Yet Scripture shows us a better way.  When Moses saw the burning bush, he experienced God’s awe-inspiring presence (Exodus 3).  After Jacob wrestled with the angel of the Lord, he walked with a limp— an everyday reminder of his personal encounter with God (Gen. 32:22-32).  And when Isaiah had a powerful vision of God on his throne, he was utterly transformed forever (Isaiah 6).

For early followers of Jesus, faith wasn’t a dead tradition, but a living, vibrant relationship.  Acts 2:42 says the early church “continued steadfastly in the apostles’ doctrine and fellowship, in the breaking of bread, and in prayers.”  These early disciplines led to a powerful encounter with the Lord: “Then fear came upon every soul, and many wonders and signs were done through the apostles” (v. 43).  Even repentance is meant to be an encounter, as we turn from sin and into the forgiving arms of Christ.


The Invitation: Taste and See Jesus

This is God’s invitation to us: not just to know about Him, but to experience Him— to taste His goodness and to know that He is good (Psalm 34:8).  And as we behold the Lord’s glory, we are transformed into His image (2 Cor 3:18), which is the goal of the Christian life.  The more we experience His presence and power, the more we reflect Christ to the world.

So, what areas of your faith have become dry rituals rather than genuine encounters with the Living God?  Consider these aspects of the Christian life that are meant to connect us with God:

Experiencing God’s Presence in Worship

Worship isn’t just singing songs or listening to a praise band— it’s meeting with the Lord, captivated by His beauty.  Through worship in Spirit and truth (John 4:24), we experience God’s presence in a life-changing way.

Experiencing God’s Power in Trials

Even our trials can lead us into deeper encounters with God’s peace (Phil. 4:6-7), comfort (2 Cor. 1:3-4), and strength that carries us through.  As we turn to Him, we experience His sustaining grace.

Experiencing God’s Character Through the Spirit

The fruit of the Spirit (Gal. 5:22-23) are not just moral qualities.  No, as we walk in step with the Spirit, He produces His fruit in our lives, whereby we experience His patience, joy, and kindness from the inside out.


The Invitation: Draw Near to God

God promises if we draw near to Him, He will draw near to us (Jam. 4:8).  So the ball is in our court.  Will you accept His invitation?  Will you ask the Lord for fresh encounters with Him, pray daily to behold His beauty, and let your head knowledge fuel your pursuit of heart change through experiencing Jesus?

Remember, God invites us into an intimate walk with Him, where we encounter His presence daily through prayer, worship, Scripture, and simply seeking Him.  As we taste and see His goodness, we are transformed into His image with ever-increasing glory.  So, let’s shed religious rule-keeping and wholeheartedly pursue a relationship with Him.  Let’s draw near to Jesus today, and every day, expecting divine encounters that change our hearts, fuel our worship, compel us to share about Him, and ultimately fulfill our deepest purpose— which is to know and experience God through Christ our Lord.

So what are you waiting for?


The Higher Christian Life

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73:  Experiencing True Repentance from Psalm 51

73: Experiencing True Repentance from Psalm 51

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How to Experience God Through Repentance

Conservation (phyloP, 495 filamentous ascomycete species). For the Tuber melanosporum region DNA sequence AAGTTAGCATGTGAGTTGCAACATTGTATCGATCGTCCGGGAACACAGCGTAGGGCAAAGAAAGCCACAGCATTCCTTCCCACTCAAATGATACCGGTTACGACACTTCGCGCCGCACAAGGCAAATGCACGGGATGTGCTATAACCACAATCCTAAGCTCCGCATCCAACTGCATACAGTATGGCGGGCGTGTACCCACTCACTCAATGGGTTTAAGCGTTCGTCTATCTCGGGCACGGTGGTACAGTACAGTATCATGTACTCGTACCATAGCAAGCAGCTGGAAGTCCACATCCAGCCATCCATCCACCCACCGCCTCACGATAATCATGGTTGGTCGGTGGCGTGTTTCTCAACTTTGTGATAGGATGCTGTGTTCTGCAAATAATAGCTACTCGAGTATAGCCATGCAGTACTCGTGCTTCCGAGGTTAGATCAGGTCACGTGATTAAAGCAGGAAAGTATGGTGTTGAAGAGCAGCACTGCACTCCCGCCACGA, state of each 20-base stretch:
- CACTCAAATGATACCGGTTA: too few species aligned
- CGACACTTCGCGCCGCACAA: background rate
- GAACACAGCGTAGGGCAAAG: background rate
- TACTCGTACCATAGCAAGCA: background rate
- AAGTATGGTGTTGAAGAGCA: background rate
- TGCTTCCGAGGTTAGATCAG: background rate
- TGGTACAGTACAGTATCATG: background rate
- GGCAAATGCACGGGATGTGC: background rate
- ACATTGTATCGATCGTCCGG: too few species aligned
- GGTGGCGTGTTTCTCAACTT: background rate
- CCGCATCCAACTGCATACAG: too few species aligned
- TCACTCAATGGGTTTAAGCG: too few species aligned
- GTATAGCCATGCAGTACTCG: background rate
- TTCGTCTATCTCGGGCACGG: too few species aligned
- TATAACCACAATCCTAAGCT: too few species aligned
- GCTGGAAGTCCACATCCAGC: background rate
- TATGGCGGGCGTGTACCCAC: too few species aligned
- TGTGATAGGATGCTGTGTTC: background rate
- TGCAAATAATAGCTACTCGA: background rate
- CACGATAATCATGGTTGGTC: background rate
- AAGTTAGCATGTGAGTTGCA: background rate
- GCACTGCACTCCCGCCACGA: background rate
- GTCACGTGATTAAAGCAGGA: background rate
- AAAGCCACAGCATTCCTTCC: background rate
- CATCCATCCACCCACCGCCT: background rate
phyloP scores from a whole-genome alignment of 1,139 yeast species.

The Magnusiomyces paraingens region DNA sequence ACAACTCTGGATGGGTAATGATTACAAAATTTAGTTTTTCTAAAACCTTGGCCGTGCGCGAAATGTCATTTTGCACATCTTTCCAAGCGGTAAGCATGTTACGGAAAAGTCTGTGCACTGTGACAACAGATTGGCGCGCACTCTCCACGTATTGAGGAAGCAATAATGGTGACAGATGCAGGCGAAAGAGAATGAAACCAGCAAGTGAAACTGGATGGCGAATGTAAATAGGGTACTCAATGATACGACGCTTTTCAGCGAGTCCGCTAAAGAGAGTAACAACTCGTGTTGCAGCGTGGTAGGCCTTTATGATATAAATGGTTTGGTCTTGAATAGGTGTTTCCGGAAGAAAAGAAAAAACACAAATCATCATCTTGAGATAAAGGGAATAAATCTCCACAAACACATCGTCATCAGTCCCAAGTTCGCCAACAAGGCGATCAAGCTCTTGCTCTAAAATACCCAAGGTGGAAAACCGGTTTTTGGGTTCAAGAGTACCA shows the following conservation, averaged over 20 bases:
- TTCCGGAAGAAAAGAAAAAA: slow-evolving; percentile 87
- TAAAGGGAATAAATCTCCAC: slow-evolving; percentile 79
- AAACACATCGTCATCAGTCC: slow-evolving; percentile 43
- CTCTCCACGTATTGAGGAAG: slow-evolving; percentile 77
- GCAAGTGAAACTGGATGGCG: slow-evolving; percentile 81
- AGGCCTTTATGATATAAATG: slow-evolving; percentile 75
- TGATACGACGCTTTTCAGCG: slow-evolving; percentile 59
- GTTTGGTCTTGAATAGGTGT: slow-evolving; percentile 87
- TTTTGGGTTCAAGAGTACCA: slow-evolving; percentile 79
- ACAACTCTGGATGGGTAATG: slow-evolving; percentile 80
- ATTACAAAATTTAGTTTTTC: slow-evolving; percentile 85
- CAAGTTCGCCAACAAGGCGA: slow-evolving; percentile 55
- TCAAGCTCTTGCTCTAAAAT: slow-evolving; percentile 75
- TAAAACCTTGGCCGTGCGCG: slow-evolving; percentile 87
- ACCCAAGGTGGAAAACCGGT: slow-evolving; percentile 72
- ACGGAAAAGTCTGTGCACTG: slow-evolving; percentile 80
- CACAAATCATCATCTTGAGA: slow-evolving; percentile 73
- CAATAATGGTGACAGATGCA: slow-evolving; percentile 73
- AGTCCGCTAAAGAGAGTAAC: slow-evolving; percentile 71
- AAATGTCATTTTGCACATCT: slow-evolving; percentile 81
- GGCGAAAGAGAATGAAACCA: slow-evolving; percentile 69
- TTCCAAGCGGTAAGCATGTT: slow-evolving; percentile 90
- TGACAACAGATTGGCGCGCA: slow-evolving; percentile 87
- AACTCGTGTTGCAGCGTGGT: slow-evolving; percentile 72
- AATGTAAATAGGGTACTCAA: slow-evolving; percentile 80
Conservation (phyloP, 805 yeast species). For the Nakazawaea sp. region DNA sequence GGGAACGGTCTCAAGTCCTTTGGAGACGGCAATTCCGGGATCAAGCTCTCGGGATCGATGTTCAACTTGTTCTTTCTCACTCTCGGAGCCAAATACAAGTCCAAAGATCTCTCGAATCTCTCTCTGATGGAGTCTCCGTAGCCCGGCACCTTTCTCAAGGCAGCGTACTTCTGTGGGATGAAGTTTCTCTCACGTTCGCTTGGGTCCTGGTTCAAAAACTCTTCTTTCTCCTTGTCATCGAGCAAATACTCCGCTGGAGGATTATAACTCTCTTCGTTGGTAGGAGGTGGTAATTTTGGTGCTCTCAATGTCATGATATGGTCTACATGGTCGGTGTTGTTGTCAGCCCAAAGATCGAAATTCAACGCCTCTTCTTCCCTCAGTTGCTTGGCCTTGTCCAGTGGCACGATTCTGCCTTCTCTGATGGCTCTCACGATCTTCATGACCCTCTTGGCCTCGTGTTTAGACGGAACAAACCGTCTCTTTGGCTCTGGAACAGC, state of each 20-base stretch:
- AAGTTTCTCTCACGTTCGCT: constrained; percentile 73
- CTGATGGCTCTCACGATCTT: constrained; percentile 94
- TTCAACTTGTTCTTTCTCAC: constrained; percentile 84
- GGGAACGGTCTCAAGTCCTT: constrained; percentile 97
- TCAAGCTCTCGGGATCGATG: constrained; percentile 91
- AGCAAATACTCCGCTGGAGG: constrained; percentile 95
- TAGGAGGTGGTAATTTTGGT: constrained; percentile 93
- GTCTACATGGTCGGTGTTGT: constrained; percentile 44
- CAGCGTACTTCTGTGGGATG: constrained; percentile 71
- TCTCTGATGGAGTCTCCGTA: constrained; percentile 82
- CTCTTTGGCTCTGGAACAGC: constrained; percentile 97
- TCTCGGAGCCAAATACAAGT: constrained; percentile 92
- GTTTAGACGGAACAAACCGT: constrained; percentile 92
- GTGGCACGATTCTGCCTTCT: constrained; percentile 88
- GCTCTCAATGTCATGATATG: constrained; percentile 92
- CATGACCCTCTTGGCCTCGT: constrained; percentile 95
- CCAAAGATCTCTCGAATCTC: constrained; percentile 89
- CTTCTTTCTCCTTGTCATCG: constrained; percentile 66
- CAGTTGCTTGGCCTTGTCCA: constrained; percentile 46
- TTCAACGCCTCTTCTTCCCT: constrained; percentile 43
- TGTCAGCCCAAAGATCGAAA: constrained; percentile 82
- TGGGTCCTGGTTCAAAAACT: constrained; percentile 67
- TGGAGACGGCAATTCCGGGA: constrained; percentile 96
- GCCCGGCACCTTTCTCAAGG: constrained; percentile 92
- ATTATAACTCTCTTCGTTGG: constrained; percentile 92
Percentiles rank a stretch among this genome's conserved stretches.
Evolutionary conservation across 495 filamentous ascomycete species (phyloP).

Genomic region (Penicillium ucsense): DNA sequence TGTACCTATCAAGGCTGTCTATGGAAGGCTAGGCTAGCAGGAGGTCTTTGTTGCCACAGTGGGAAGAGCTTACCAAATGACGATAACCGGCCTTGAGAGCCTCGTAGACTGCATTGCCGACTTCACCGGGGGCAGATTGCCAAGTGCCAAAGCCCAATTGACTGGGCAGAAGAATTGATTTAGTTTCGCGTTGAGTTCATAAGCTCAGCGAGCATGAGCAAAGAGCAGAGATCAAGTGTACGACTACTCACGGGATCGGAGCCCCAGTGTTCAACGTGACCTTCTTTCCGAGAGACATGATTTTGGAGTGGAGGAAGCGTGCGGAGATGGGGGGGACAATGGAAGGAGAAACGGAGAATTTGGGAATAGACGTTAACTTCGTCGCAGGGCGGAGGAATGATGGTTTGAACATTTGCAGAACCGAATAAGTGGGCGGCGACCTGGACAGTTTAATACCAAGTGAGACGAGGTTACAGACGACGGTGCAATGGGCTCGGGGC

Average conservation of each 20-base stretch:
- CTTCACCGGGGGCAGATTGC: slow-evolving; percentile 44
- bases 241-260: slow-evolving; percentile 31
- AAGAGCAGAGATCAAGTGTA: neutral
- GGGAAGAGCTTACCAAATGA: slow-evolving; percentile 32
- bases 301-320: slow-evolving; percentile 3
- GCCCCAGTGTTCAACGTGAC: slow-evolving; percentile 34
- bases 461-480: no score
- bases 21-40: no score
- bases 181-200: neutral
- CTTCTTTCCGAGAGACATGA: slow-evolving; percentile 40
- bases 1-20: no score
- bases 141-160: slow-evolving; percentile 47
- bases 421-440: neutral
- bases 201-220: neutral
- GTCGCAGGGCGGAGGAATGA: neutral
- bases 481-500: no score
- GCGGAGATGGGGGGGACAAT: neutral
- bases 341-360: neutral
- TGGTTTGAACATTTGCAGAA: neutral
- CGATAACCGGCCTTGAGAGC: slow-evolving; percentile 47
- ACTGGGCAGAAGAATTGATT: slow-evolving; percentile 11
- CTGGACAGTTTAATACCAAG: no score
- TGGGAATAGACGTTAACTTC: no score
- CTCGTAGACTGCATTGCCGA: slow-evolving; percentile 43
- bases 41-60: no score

In our quest for a deeper relationship with the Lord, we have been talking about what genuine repentance looks like in real-time.  And we found ourselves in the middle of Psalm 51, examining six key words in David’s prayer of repentance that show us how to not only receive forgiveness from the Lord, but how to experience His presence in the process.  And, as a reminder, the six key words found in Psalm 51:10-12 are as follows:

Please DoCreate in me a clean heart, O God, and
Please Dorenew a steadfast spirit within me.
Please Don’tDo not cast me away from Your presence, and
Please Don’tdo not take Your Holy Spirit from me.
Please DoRestore to me the joy of Your salvation, and
Please Douphold me by Your generous Spirit.

But what do these words mean?  And how do they point us to a deeper Christian life of experiencing His presence when we come to Him in repentance?


(You, God) Create in Me a Clean Heart

After being confronted by the prophet Nathan, David pleads,

“(You) Create (bārāʾ – to bring into existence, to create out of nothing, ex nihilo) in me (personal) a clean (ṭāhôr – clean, pure, genuine, free from moral impurity) heart (lēḇ – the immaterial part of man, the seat of a person’s mind, will, knowledge, volition, and emotions), O God (ʾelōhiym – the One True God, the Creator and Sustainer, the Sovereign One).”

He understood that he couldn’t make himself righteous through willpower alone.  No, David needed God to create something completely new in Him that he couldn’t do by himself.  The word “create” means to make something out of nothing, just as God created the universe by His word.

Likewise, we need the Lord to give us a pure, undefiled heart when we come to Him in repentance.  On our own, we can’t clean up the mess inside us.  God must perform heart surgery, transforming us from the inside out as we yield ourselves to Him.


(You, God) Renew a Steadfast Spirit Within Me

David also prays,

and (You) renew (ḥāḏaš – to restore, reestablish on a new or improved basis, to revitalize and make new or like new) a steadfast (kûn – to be marked by firm determination or resolution, to be unshakeable, to stand upright) spirit (rûaḥ) within me (personal).”